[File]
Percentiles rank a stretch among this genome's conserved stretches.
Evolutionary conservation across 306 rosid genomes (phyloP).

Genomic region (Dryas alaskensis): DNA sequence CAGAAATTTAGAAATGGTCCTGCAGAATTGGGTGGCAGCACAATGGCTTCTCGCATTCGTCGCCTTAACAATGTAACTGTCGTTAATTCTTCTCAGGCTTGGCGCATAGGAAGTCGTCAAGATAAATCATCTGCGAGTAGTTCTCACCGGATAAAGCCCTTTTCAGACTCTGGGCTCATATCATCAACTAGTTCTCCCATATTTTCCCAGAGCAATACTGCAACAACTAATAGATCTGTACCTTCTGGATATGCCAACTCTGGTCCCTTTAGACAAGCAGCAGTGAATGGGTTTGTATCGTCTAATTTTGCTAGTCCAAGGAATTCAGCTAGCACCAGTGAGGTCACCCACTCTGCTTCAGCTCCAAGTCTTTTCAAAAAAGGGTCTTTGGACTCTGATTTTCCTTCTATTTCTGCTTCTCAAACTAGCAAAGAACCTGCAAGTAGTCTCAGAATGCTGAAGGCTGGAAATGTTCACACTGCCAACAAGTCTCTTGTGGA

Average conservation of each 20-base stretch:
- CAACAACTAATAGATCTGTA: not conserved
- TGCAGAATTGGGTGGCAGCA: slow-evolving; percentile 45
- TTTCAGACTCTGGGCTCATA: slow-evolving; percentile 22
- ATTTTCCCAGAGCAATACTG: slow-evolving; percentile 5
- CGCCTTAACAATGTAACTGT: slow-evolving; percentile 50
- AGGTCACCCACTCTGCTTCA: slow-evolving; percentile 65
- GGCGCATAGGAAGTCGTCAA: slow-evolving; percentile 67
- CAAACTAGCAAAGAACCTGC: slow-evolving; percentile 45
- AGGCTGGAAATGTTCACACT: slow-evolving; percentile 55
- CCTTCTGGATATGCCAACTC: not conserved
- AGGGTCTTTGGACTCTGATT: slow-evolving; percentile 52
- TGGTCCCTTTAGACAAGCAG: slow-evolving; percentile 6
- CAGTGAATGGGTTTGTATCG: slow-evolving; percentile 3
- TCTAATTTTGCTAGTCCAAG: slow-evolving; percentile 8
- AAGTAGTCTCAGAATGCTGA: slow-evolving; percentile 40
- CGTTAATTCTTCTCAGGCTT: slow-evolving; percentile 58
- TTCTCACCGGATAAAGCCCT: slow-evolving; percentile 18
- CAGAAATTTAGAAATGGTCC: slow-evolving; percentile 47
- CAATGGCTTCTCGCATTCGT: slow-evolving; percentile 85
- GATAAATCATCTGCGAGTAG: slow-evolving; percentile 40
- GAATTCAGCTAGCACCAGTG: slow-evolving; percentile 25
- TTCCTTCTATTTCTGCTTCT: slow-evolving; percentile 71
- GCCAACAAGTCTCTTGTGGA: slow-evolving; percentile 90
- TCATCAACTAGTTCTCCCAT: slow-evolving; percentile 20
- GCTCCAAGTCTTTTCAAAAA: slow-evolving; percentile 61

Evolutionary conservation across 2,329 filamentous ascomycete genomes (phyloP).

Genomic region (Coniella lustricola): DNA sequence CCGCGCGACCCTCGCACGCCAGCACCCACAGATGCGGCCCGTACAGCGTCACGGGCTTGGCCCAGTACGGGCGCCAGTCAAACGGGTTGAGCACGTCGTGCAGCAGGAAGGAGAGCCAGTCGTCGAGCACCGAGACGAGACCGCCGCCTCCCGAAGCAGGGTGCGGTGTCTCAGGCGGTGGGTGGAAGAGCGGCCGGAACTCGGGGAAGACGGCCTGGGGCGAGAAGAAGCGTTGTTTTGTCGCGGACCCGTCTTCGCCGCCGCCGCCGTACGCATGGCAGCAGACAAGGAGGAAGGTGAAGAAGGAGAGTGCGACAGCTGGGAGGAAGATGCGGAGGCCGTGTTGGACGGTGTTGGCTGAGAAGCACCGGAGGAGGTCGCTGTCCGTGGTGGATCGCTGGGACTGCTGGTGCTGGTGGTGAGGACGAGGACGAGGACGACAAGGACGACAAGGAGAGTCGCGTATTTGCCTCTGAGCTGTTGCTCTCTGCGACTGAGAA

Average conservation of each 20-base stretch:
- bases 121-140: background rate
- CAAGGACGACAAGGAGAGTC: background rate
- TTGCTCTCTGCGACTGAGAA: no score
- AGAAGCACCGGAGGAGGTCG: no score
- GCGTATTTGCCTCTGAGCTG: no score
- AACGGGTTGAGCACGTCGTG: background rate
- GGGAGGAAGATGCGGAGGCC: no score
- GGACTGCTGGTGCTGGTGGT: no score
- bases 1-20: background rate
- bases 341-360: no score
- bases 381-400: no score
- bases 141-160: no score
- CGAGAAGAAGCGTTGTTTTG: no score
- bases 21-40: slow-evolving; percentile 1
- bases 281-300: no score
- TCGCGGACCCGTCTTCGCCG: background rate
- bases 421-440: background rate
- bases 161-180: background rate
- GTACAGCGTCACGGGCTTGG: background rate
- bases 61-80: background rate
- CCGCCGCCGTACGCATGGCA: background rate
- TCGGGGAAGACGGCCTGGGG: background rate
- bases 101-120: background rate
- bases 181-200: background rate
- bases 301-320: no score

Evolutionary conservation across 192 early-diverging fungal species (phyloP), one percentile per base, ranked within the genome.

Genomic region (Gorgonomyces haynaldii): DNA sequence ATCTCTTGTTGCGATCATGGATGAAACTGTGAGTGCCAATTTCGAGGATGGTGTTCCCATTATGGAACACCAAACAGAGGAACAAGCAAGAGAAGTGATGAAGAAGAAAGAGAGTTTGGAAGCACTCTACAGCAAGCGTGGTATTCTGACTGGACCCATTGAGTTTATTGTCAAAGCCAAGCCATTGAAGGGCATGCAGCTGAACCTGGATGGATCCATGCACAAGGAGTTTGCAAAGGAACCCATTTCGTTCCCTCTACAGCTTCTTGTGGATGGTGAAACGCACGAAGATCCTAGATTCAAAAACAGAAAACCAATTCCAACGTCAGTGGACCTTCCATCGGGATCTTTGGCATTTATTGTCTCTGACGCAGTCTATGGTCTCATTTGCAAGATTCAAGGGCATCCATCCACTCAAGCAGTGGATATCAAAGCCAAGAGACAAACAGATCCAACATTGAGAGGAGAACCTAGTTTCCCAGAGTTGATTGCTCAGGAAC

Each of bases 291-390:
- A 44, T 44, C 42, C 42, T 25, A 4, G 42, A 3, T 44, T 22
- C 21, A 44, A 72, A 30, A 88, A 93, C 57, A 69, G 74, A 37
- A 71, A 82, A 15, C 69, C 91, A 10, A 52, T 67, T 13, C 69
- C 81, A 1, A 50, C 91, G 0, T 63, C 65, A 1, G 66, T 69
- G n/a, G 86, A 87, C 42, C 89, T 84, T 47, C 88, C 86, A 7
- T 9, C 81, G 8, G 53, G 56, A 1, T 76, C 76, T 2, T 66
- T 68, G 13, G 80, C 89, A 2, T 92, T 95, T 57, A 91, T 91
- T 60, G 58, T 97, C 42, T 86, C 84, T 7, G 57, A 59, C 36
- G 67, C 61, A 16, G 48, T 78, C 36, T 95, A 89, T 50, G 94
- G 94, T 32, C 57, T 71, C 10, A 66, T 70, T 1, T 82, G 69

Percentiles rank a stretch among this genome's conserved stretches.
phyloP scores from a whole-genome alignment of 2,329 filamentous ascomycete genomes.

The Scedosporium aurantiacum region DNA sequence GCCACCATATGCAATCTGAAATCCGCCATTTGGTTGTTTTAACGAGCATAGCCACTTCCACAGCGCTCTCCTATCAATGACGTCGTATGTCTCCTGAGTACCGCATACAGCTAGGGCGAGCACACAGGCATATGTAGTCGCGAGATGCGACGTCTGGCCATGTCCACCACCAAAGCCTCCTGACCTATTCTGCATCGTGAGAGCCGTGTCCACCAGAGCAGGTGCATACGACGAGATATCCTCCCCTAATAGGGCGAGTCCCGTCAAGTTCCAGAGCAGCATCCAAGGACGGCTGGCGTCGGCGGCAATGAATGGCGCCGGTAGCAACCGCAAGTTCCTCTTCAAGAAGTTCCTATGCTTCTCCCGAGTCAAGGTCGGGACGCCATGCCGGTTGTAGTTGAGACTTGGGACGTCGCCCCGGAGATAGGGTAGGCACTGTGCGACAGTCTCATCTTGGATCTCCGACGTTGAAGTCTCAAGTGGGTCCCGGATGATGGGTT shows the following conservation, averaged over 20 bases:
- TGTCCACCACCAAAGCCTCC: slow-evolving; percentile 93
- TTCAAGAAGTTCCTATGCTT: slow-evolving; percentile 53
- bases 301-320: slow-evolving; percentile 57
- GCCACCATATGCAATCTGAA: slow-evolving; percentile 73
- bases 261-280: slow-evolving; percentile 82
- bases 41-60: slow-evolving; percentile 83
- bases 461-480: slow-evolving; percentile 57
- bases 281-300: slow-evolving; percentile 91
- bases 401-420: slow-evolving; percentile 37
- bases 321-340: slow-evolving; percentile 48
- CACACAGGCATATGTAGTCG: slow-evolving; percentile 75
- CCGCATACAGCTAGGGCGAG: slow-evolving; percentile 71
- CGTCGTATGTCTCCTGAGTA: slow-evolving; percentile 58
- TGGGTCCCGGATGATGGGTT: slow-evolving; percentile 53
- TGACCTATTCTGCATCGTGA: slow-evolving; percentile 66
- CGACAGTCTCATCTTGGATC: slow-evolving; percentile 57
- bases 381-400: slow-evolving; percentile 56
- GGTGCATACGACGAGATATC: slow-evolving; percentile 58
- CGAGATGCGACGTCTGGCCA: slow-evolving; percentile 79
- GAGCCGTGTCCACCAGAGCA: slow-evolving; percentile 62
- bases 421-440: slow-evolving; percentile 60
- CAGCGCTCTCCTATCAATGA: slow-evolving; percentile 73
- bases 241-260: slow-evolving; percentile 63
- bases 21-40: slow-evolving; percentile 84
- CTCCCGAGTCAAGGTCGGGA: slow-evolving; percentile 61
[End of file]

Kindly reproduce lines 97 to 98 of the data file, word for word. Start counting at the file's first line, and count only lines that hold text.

- bases 21-40: slow-evolving; percentile 84
- CTCCCGAGTCAAGGTCGGGA: slow-evolving; percentile 61